Both restless and looking for somewhere to be still, I’m drawn to an old favourite. Through the gate into the woods, I turn south along the old track bed towards the tunnel. The mouth is muzzled with metal gates, once an incongruous grey, then lovingly painted with bats whose furry faces are now beginning to lose out to rainbows slashed with zombie grins.
In the tree-walled cutting, the bench is submerged under sodden hornbeam fruits. So instead I stand there in shadow, soft breathing until my inner chatter ebbs.
A murmur of autumn wind whips up to a roar in the beech and ash boughs overhead. With a final decisive gust, fat gobbets of water are hurled down.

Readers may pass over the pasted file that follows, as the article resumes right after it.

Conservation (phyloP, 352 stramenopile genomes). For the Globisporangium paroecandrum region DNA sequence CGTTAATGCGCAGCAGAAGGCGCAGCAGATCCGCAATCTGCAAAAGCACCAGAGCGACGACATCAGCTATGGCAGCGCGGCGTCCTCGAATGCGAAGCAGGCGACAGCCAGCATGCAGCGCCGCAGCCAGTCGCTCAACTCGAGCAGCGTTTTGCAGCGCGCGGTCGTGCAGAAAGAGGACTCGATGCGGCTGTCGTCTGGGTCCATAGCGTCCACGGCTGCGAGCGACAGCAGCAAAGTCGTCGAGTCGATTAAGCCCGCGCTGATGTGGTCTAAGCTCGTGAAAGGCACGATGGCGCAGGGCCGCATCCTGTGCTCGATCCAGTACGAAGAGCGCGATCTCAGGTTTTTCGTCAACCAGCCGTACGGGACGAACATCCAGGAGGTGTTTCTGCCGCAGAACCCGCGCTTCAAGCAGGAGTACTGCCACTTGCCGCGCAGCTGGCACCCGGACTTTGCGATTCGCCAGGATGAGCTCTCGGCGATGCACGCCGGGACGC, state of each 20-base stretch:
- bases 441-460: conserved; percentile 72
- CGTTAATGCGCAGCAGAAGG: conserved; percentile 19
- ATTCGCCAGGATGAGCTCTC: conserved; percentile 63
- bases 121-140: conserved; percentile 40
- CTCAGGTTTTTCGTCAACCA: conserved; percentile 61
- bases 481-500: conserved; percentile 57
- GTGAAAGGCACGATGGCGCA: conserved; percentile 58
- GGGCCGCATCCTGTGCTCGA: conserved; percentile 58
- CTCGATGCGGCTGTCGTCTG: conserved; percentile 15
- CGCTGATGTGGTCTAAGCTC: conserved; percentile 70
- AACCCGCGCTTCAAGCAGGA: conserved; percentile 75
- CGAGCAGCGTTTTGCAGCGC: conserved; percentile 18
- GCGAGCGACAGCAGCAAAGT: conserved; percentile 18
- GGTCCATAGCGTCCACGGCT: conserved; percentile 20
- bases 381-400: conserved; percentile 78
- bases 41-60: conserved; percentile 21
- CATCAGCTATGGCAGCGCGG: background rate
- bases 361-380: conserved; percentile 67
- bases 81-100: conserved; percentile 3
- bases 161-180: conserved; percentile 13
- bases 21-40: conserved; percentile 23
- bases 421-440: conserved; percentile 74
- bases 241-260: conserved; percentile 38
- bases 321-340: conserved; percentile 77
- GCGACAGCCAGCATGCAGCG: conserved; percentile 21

Up through the ash canopy, there’s a glimpse of blue and late afternoon sunlight. Gilded wood pigeons deftly thread their way through the branches and a magpie chunters at me angrily from a hazel sapling.
From the tunnel, the faint echo of a steam train emerges, bringing a weary cargo of families back to London. They are all in their Sunday clothes, after a one shilling day out at the Crystal Palace. Children press faces against the carriage windows, eyes still wide perhaps from tight-rope walking feats, treasures from Egypt or the prehistoric monsters in the park.
An outburst of parakeets sees off my ghost train. Two walkers approach along the track, and I become self-conscious. We pass, exchange a smile and then another gust and soaking drives me back to the gate.